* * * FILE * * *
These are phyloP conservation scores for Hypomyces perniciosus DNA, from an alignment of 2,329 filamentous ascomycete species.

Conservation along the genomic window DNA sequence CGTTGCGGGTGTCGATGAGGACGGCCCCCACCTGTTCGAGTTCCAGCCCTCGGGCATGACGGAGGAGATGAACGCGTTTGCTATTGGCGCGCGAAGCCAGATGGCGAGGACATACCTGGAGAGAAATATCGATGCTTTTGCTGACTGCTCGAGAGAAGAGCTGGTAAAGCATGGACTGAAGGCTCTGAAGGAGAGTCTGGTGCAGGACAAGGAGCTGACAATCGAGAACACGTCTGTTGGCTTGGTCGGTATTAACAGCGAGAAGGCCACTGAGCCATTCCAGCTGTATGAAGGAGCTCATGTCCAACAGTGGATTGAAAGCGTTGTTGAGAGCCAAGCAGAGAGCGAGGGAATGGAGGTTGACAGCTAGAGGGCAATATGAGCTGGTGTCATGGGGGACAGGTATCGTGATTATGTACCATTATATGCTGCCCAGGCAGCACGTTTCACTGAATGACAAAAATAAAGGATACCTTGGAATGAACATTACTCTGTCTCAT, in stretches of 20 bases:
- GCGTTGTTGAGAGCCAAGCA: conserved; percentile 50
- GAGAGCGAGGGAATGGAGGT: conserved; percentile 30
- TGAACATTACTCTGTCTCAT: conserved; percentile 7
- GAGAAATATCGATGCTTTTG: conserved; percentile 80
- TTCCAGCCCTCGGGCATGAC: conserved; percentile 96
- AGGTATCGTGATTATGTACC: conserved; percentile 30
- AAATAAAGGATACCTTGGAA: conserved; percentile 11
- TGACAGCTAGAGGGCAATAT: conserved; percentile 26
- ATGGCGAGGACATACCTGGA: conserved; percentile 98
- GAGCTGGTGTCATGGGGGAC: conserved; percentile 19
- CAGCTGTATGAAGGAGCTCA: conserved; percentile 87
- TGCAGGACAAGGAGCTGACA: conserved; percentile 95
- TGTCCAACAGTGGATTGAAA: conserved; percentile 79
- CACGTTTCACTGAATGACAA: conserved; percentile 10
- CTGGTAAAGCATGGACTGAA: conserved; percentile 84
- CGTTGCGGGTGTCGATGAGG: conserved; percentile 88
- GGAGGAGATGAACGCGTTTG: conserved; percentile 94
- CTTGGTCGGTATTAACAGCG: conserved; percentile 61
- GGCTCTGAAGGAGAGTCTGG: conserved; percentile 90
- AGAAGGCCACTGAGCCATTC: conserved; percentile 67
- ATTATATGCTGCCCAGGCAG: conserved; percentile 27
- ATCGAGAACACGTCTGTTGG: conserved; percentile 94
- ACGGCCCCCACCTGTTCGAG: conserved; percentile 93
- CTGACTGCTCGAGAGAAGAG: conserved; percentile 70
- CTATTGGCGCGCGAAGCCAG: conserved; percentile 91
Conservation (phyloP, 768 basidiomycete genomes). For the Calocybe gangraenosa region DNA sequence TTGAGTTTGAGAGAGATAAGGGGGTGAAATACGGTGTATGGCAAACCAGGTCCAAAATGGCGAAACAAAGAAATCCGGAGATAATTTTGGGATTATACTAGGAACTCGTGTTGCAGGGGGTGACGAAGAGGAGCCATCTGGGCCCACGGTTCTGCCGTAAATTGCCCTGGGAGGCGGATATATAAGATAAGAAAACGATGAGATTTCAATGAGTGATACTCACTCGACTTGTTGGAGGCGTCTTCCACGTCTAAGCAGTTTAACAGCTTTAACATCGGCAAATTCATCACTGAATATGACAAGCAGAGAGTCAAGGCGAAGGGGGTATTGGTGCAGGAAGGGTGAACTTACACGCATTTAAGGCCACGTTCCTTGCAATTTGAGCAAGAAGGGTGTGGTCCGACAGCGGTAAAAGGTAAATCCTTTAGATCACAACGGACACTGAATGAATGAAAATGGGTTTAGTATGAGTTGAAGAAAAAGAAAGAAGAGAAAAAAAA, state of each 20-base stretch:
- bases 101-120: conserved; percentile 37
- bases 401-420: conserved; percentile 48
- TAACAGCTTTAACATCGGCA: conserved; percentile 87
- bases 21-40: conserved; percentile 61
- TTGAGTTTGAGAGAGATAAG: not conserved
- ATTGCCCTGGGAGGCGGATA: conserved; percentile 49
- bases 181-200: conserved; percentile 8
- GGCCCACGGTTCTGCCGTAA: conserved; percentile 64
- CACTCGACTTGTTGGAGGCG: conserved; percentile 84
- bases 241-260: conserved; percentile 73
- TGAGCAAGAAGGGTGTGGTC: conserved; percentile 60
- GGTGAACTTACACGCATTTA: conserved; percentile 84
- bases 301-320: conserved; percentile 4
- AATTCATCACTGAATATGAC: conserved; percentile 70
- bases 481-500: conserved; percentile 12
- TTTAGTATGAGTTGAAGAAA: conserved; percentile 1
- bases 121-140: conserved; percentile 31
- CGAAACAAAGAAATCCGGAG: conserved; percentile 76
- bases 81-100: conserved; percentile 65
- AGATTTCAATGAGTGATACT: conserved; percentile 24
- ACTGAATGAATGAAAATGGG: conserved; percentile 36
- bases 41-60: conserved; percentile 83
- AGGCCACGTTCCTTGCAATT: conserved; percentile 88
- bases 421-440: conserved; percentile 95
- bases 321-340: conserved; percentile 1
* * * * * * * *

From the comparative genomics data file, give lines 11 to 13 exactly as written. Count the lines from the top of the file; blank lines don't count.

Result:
- ATGGCGAGGACATACCTGGA: conserved; percentile 98
- GAGCTGGTGTCATGGGGGAC: conserved; percentile 19
- CAGCTGTATGAAGGAGCTCA: conserved; percentile 87